"Yes, birds eat insects, because they are delicious."
Translation:Jes, birdoj manĝas insektojn, ĉar ili estas bongustaj.
Both are fine here.
Bongusta = good tasting, delicious
Bongustega = very good tasting, delicious, very delicious
Adding the -eg- affix makes the property (in this case tasting good) even stronger.
You can use it in many many words. Another example: granda = big, while grandega = huge
At first I thought, "even with the availability of an accusative case, this lesson's sentence requires a subjective decision about whether the birds or the flies are tasty." Then I realized that the clause "ĉar ili estas bongustaj" can't have an accusative case, because "estas" doesn't take an accusative.
Jes kaj ne. All accepted alternatives have to be keyed in, so it is very likely that an alternative with "bongustegas" isn't among them. I can see two reasons for this:
1. there isn't any amplifier in the English text
The -eg- in bongustegas is an amplifier, that should be expressed somehow in the English text, e.g. "very/really delicious". Now the Esperanto text is always the original one in Duolingo, so absence of "very/really" in the English text confirms, that absence of -eg- is intended.
2. verbified adjectives vs. esti + adjective
While you can verbify any adjective or noun in Esperanto (e.g. bongusta → bongusti; martelo → marteli) you should ask yourself, whether you should do that. For adjectives verbification works in few cases, mostly not. There are a couple of established expressions (pravas, malsatas, gravas etc.). Bongusti is a border-case. For more info see Esperanto Language blog by Salivanto.
Thank you for the answer!
Ad 1. My impression was that "delicious" is more delicious than just tasty, which, as I understand, translates to "bongusta". Maybe it is rater a nuance of English (also not my native) than Esperanto :)
Ad 2. Thank you for the explanation and the link. Up to this point, I thought that "estas X-a" is fully interchangeable with "X-as".
Why is using the accusative ending on "ili" wrong in this translation: "Jes, birdoj manĝas insectojn ĉar ilin estas bongustaj." "Ili" is referring to the insects (insectoj) which received the accusative ending and "ili" is not part of a propositional phrase, so should it not also receive the accusative suffix?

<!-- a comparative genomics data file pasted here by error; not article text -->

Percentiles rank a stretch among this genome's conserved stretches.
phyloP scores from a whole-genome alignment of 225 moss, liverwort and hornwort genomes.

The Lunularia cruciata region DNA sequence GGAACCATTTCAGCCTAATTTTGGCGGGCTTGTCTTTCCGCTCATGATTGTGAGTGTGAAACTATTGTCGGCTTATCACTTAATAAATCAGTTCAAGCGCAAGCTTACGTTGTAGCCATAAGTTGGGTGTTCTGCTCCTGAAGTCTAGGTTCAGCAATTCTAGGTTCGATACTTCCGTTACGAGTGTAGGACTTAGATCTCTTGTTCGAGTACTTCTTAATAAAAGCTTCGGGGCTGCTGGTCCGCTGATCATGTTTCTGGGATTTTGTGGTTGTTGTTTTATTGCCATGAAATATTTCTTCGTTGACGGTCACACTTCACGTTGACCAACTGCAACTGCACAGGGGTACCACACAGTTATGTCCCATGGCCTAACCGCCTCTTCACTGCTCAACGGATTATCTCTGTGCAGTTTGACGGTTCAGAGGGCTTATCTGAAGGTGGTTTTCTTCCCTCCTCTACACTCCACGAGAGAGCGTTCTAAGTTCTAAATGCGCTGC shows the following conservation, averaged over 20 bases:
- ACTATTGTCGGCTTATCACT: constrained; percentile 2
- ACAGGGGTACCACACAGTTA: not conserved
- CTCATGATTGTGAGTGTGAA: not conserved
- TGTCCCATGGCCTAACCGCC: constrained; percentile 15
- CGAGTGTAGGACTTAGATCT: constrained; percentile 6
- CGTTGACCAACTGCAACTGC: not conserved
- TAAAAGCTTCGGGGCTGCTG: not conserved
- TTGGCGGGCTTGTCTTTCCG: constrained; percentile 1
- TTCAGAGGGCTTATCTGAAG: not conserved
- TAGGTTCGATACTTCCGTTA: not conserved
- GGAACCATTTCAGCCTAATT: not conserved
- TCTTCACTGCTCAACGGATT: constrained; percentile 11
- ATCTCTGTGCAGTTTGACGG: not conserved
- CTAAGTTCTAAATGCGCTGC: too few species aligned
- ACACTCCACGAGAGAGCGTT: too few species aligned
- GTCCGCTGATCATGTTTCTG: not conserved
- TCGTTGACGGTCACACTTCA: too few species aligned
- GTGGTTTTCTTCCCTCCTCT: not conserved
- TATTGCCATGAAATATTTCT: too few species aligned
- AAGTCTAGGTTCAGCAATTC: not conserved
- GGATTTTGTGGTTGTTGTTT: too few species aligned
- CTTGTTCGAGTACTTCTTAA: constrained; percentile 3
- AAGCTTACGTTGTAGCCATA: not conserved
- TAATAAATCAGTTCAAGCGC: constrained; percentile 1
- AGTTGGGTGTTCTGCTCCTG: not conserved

It is because "Jes, birdoj manĝas insectojn ĉar ili estas bongustaj." is in effect two sentences linked by the conjunction "ĉar". "Birdoj" is the subject of the first section, and "ili" is the subject of the second section. Take a simpler (but similar) sentence: "Paŭlo batas Petron ĉar Petro batis lin" (Paul hits Peter because Peter hit him). There, "Paŭlo" is the one who does the action in the first section, so "Paŭlo" is the subject. It's the other way round in the second section - Petro has done the hitting there, so he is the subject. I hope that makes things a bit clearer for you.
I'm not sure what you mean by compound and complex-compound sentences, but I would like to make a slight correction to what David Lamb said. The exercise has one sentence with three parts:
- Jes : a responding word
- birdoj manĝas insektojn : the main clause
- ĉar ili estas bongustaj : the subclause
To be a clause a predicate verb, ĉefverbo, is required in Esperanto. Even if the subclause here is a subordinate clause (as David pointed out the conjunction ĉar combines the clauses), the requirement is still there.
Most of the verbs in Esperanto also require a subject (not all as in English). Both manĝi and esti are such. In the main clause the subject is birds, and in the subclause something that refers to the insects.
(A different question is that to my ears that referring word should be tiuj, because I associate it with the object in the main clause, i.e. insektojn, whereas ili gets associated with the subject of the main clause, i.e. birdoj. Thus the birds would be tasty.)